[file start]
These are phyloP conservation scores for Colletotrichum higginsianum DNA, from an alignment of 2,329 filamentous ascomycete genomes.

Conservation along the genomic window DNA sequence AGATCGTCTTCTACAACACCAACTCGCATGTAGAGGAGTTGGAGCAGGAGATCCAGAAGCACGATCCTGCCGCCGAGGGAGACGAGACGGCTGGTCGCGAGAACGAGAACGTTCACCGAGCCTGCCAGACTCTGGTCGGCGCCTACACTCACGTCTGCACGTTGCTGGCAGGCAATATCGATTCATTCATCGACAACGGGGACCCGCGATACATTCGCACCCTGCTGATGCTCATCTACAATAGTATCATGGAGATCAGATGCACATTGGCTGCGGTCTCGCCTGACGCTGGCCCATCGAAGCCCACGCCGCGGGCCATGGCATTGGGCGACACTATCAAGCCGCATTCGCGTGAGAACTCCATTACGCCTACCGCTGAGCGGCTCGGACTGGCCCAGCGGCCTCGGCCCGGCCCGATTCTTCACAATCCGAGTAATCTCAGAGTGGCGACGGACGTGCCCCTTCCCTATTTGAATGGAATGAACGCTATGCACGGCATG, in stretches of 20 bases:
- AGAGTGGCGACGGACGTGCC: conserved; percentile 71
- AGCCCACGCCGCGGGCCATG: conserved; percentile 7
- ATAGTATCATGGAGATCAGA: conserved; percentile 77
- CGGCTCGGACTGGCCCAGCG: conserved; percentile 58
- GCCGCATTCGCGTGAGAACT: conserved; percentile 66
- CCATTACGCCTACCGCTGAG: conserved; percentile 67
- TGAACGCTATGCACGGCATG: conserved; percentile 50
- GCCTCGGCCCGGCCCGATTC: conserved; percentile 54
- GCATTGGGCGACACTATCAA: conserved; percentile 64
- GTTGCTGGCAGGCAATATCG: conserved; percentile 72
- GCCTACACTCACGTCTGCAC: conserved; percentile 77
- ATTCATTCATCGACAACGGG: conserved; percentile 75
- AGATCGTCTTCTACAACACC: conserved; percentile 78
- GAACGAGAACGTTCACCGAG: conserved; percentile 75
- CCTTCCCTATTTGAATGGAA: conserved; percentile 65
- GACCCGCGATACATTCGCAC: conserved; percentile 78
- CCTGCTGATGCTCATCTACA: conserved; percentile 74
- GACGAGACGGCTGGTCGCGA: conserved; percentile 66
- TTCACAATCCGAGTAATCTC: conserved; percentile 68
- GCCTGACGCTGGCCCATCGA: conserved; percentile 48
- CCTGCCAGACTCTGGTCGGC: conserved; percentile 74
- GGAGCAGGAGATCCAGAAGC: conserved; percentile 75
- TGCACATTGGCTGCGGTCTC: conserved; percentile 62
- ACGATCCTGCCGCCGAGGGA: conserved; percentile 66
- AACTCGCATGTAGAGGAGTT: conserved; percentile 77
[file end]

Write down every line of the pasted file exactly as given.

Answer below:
These are phyloP conservation scores for Colletotrichum higginsianum DNA, from an alignment of 2,329 filamentous ascomycete genomes.

Conservation along the genomic window DNA sequence AGATCGTCTTCTACAACACCAACTCGCATGTAGAGGAGTTGGAGCAGGAGATCCAGAAGCACGATCCTGCCGCCGAGGGAGACGAGACGGCTGGTCGCGAGAACGAGAACGTTCACCGAGCCTGCCAGACTCTGGTCGGCGCCTACACTCACGTCTGCACGTTGCTGGCAGGCAATATCGATTCATTCATCGACAACGGGGACCCGCGATACATTCGCACCCTGCTGATGCTCATCTACAATAGTATCATGGAGATCAGATGCACATTGGCTGCGGTCTCGCCTGACGCTGGCCCATCGAAGCCCACGCCGCGGGCCATGGCATTGGGCGACACTATCAAGCCGCATTCGCGTGAGAACTCCATTACGCCTACCGCTGAGCGGCTCGGACTGGCCCAGCGGCCTCGGCCCGGCCCGATTCTTCACAATCCGAGTAATCTCAGAGTGGCGACGGACGTGCCCCTTCCCTATTTGAATGGAATGAACGCTATGCACGGCATG, in stretches of 20 bases:
- AGAGTGGCGACGGACGTGCC: conserved; percentile 71
- AGCCCACGCCGCGGGCCATG: conserved; percentile 7
- ATAGTATCATGGAGATCAGA: conserved; percentile 77
- CGGCTCGGACTGGCCCAGCG: conserved; percentile 58
- GCCGCATTCGCGTGAGAACT: conserved; percentile 66
- CCATTACGCCTACCGCTGAG: conserved; percentile 67
- TGAACGCTATGCACGGCATG: conserved; percentile 50
- GCCTCGGCCCGGCCCGATTC: conserved; percentile 54
- GCATTGGGCGACACTATCAA: conserved; percentile 64
- GTTGCTGGCAGGCAATATCG: conserved; percentile 72
- GCCTACACTCACGTCTGCAC: conserved; percentile 77
- ATTCATTCATCGACAACGGG: conserved; percentile 75
- AGATCGTCTTCTACAACACC: conserved; percentile 78
- GAACGAGAACGTTCACCGAG: conserved; percentile 75
- CCTTCCCTATTTGAATGGAA: conserved; percentile 65
- GACCCGCGATACATTCGCAC: conserved; percentile 78
- CCTGCTGATGCTCATCTACA: conserved; percentile 74
- GACGAGACGGCTGGTCGCGA: conserved; percentile 66
- TTCACAATCCGAGTAATCTC: conserved; percentile 68
- GCCTGACGCTGGCCCATCGA: conserved; percentile 48
- CCTGCCAGACTCTGGTCGGC: conserved; percentile 74
- GGAGCAGGAGATCCAGAAGC: conserved; percentile 75
- TGCACATTGGCTGCGGTCTC: conserved; percentile 62
- ACGATCCTGCCGCCGAGGGA: conserved; percentile 66
- AACTCGCATGTAGAGGAGTT: conserved; percentile 77